NEW YORK and LONDON (Bloomberg) -- The direction of oil prices in 2018 will be decided in Texas.
Crude oil production out of the U.S. is expected to hit record levels next year, buoyed in part by OPEC supply curbs that have put a floor under prices. For analysts forecasting prices next year, there are two key questions: exactly how far American production grows and whether the global economy is strong enough to swallow those extra barrels?
Brent crude is expected to average $60/bbl in 2018, while its U.S. counterpart is seen at about $55/bbl, according to the median estimate of 27 analysts surveyed by Bloomberg. That’s below where oil prices sit now -- currently near $64/bbl for Brent and close to $58 for WTI. Around those averages forecasts vary considerably -- ABN Amro Bank is ultra-bullish while Citigroup and BNP Paribas fall on the more bearish end of the spectrum.
“A lot of the divergence that you’ll find between the analysts that do their balances really pertains to this U.S. production growth figure,” said Harry Tchilinguirian, head of commodity markets strategy at BNP Paribas in London, who forecasts Brent will average $55/bbl in 2018. “We are very optimistic on U.S. shale supply growth next year and this optimism is essentially fueled by the extensive hedging that occurred in 2017 for 2018.”
Supply cuts from OPEC and its allies finally began to crimp global supplies in the second half of 2017. While that’s translated into higher prices, it has also been a boon to oil producers in North America, who have been able to lock in prices for supplies going forward, giving the financial certainty to invest in drilling.
The net-short position of swap dealers, an indication of hedging, increased for a ninth week to a fresh record-high, according to the latest data from the U.S. Commodity Futures Trading Commission. Producers have found it optimal to lock in rates with oil prices hitting the highest levels in two years during the fourth quarter. In a Bloomberg New Energy Finance survey of 53 North American drillers, producers had contracts in place for next year’s crude production at an average price of $48.95/bbl as of the third quarter.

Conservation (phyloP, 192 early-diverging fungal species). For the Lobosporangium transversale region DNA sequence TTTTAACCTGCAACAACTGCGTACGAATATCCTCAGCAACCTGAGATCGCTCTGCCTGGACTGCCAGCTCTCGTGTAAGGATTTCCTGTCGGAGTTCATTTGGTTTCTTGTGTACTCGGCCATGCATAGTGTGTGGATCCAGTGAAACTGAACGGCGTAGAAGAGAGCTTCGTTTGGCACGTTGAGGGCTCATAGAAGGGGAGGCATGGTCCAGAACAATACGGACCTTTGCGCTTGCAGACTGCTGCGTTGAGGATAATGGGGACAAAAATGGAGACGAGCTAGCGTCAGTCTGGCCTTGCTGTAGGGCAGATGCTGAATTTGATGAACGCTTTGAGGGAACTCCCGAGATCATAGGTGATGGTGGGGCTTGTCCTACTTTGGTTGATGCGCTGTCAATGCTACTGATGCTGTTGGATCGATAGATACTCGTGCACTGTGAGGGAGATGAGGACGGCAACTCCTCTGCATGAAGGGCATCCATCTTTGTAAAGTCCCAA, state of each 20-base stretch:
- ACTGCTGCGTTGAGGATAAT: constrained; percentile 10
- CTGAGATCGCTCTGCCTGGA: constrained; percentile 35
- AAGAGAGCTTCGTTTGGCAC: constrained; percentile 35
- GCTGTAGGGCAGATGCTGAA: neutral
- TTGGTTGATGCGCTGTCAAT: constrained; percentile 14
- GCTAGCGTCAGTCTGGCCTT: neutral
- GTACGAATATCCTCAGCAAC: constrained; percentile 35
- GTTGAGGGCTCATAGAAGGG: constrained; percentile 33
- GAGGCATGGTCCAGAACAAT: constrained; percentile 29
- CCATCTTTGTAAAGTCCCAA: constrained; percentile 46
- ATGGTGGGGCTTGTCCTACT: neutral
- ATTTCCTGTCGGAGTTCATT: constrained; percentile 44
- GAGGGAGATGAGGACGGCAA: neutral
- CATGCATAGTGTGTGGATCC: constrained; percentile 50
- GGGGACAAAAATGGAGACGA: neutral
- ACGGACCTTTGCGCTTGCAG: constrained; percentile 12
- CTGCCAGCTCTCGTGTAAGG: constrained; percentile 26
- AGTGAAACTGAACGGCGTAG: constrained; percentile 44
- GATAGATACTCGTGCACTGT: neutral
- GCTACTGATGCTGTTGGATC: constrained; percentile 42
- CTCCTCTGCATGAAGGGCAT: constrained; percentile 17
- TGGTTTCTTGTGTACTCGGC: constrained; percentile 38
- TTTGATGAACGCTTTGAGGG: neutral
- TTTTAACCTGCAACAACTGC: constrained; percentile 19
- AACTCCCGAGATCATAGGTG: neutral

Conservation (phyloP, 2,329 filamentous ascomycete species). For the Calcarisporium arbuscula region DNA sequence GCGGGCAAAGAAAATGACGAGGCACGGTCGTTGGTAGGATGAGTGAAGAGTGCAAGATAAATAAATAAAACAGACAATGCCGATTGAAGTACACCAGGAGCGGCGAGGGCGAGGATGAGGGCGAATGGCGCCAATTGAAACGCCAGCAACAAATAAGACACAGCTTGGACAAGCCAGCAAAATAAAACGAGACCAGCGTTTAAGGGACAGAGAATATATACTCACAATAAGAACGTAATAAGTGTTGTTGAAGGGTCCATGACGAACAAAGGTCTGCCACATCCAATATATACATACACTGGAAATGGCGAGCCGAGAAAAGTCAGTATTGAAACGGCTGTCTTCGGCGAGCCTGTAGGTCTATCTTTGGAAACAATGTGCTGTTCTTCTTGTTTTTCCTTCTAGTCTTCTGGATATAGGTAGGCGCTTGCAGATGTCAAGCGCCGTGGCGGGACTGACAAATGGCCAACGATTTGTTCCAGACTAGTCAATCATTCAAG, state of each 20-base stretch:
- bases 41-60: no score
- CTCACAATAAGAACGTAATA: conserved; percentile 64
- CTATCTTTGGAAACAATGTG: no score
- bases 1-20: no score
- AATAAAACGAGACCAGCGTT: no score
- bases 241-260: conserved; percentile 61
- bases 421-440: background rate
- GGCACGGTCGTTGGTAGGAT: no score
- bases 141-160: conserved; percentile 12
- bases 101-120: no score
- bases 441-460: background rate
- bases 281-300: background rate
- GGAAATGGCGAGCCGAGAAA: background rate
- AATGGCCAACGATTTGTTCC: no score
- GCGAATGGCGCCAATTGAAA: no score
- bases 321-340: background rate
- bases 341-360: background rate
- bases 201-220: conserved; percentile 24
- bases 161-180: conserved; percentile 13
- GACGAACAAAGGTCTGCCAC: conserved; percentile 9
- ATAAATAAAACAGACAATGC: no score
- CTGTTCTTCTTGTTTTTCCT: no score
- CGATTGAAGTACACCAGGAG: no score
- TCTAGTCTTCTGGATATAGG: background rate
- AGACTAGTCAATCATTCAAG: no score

There’s a “risk to the upside based on what we think will end up as a record amount of hedging activity year on year,” said Ed Morse, head of commodity research at Citigroup. “That gives rise to the view that if we’re wrong on the supply side, we’re understating it.”
The EIA said U.S. crude production will surpass 10 MMbpd next year, a record, while the IEA bolstered forecasts for growth in supplies outside OPEC next year by 200,000 bopd. Growth in supplies from outside OPEC may exceed the rise in global oil consumption next year, the IEA said.
While a number of analysts expect U.S. shale to meet the rise in global demand next year, ABN Amro -- the most bullish on Brent and WTI forecasts in the survey -- only sees shale output increasing by around 700,000 to 800,000 bpd. Any more will be "challenging" due to rising production and financing costs, according to Hans van Cleef, a senior energy economist at ABN, which predicts Brent will average $70 next year.
"The overall U.S. production number has been increasing, but if you look at separate basins like the Bakken, they have struggled to increase production," van Cleef said.
On the other hand, exploration and production companies’ “tendency toward growth could eclipse the narrative of marrying disciplined spending with a controlled pace of production and capital repatriation, further delaying recovery,” according to research by Bloomberg Intelligence analysts.
As well as shale growth, demand will be key -- and that depends chiefly on the continued health of the global economy.
Kuwait’s new oil minister Bakheet Al-Rashidi expects “healthy” crude demand next year, and sees consumption growing by 1.5 MMbpd next year. That’s in line with how JPMorgan Chase sees demand playing out in 2018. The bank forecasts WTI at $54.88 next year and Brent at $60, the median of Bloomberg’s survey. WTI traded at $57.75/bbl and Brent at $63.80 at in London on Wednesday.
“We have in our assumptions taken very high levels of growth for the U.S.,” said Abhishek Deshpande, head of oil markets research at JPMorgan Chase, referring to supply growth. “Despite that growth, if demand growth were not to surprise to the downside then we are quite comfortable in saying markets will be well balanced given OPEC’s continued support of cuts into 2018."
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